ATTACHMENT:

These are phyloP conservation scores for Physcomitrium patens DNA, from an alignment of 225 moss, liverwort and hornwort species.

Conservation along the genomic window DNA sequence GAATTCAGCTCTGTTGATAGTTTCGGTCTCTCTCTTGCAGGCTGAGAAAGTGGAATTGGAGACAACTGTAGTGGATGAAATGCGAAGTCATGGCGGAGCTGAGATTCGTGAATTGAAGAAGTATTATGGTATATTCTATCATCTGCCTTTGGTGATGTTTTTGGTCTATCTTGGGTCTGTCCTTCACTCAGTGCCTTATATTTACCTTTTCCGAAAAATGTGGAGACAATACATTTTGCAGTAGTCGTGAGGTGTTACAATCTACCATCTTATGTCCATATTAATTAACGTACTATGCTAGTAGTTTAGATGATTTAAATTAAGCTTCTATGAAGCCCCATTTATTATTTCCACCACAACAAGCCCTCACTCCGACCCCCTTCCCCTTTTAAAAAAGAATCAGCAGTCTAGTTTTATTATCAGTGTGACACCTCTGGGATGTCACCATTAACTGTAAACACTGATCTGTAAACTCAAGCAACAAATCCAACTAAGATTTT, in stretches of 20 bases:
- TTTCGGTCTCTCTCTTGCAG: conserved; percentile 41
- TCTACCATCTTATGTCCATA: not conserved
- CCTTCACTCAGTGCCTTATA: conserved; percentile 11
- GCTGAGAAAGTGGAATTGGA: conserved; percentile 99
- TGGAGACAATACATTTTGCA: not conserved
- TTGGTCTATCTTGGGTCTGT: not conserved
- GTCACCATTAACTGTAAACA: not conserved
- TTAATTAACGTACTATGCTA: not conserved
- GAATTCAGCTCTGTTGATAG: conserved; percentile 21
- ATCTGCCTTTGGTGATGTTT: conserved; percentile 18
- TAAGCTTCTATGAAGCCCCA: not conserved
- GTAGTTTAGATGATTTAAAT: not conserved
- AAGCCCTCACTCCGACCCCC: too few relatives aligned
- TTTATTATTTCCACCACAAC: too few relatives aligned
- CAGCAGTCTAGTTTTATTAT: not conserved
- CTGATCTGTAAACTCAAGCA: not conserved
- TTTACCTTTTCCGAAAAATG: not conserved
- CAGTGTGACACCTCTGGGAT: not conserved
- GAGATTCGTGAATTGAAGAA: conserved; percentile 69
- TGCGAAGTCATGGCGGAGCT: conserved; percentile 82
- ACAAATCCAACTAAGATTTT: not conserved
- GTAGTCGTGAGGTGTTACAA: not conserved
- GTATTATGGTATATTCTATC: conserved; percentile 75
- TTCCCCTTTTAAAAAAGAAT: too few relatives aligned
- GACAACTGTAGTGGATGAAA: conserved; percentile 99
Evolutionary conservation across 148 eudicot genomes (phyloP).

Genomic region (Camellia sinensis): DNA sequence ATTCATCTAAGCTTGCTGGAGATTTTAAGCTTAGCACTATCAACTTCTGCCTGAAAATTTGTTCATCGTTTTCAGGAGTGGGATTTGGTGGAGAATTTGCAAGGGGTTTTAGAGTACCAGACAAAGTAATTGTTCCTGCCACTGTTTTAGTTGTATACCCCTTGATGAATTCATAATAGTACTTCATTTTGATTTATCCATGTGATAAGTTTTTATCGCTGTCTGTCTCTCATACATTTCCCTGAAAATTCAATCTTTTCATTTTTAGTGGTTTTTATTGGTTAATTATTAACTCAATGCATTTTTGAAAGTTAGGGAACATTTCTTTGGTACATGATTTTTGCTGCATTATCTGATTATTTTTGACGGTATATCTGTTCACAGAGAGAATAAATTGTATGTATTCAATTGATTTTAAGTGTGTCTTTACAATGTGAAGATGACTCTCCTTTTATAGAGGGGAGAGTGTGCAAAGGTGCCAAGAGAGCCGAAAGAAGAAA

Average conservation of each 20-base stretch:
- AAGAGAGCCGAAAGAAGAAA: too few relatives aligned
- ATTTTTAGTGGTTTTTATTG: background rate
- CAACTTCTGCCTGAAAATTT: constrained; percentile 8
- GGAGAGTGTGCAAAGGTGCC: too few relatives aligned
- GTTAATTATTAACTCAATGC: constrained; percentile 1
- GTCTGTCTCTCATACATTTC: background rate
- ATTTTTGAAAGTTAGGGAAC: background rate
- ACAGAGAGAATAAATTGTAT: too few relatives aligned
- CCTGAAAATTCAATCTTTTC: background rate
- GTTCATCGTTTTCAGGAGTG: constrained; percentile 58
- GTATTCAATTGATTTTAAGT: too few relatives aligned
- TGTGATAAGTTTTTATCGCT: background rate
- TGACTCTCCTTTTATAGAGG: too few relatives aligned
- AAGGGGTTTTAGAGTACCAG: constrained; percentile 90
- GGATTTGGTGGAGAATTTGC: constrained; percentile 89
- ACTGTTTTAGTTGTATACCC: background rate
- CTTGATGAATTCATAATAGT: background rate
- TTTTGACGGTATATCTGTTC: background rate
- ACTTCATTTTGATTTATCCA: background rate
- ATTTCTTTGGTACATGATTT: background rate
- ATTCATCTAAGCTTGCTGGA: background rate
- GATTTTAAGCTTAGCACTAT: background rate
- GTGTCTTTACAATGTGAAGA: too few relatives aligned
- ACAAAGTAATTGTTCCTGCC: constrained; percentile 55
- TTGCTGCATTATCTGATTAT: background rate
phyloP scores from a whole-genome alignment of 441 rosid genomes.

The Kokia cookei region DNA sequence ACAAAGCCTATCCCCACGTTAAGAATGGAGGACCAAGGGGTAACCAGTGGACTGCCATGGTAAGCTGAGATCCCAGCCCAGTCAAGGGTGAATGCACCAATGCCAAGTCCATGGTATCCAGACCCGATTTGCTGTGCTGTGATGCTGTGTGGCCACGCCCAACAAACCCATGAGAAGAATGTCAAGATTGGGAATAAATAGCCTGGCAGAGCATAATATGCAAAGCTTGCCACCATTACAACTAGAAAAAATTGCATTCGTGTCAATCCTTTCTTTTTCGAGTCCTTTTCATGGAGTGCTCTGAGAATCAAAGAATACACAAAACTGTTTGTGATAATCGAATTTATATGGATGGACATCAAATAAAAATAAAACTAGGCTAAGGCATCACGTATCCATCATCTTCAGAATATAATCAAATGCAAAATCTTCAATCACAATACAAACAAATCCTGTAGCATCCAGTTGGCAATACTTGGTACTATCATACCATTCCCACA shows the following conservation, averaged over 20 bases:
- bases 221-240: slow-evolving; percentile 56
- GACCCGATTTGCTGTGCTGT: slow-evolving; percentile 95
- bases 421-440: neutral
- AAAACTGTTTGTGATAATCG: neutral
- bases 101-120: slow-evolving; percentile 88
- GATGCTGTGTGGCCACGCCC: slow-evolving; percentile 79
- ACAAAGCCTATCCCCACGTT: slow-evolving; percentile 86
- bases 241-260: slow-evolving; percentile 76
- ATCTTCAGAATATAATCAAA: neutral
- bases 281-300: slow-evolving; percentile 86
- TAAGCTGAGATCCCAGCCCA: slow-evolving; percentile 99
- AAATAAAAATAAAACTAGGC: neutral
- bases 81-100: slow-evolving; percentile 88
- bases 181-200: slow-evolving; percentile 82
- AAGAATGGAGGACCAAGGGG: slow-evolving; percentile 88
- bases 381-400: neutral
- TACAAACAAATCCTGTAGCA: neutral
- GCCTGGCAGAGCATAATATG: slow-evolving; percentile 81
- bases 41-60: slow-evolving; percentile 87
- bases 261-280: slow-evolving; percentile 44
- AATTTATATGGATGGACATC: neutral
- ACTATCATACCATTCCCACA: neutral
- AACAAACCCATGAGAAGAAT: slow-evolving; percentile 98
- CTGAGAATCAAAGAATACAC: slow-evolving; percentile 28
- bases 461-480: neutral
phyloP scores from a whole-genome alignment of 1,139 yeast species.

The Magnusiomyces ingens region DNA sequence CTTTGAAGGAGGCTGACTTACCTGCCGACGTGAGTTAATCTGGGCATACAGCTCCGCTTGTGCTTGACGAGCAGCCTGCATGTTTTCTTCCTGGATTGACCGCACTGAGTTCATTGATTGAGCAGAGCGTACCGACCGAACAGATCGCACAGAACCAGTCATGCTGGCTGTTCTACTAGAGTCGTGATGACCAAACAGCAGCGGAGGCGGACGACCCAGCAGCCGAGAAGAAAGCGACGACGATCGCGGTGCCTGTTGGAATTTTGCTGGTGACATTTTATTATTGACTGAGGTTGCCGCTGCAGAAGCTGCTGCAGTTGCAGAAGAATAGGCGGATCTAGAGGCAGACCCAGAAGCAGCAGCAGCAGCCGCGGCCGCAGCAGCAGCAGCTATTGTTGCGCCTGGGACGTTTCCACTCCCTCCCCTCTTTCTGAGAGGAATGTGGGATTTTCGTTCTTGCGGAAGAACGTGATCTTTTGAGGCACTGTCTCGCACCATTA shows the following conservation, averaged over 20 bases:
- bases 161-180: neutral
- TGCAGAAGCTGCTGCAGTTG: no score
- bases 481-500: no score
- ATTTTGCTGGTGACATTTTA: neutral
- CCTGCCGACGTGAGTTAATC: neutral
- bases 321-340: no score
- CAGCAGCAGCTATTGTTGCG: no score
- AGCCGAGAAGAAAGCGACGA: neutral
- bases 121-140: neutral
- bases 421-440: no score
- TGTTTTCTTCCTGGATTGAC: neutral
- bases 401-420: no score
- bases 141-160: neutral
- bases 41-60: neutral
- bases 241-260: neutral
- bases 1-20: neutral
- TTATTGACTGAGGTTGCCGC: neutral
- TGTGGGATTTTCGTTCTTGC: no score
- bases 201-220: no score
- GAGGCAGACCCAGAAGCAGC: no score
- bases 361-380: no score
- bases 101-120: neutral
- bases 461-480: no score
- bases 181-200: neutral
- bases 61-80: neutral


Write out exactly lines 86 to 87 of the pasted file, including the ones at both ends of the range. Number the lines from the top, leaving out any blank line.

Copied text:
- TGCAGAAGCTGCTGCAGTTG: no score
- bases 481-500: no score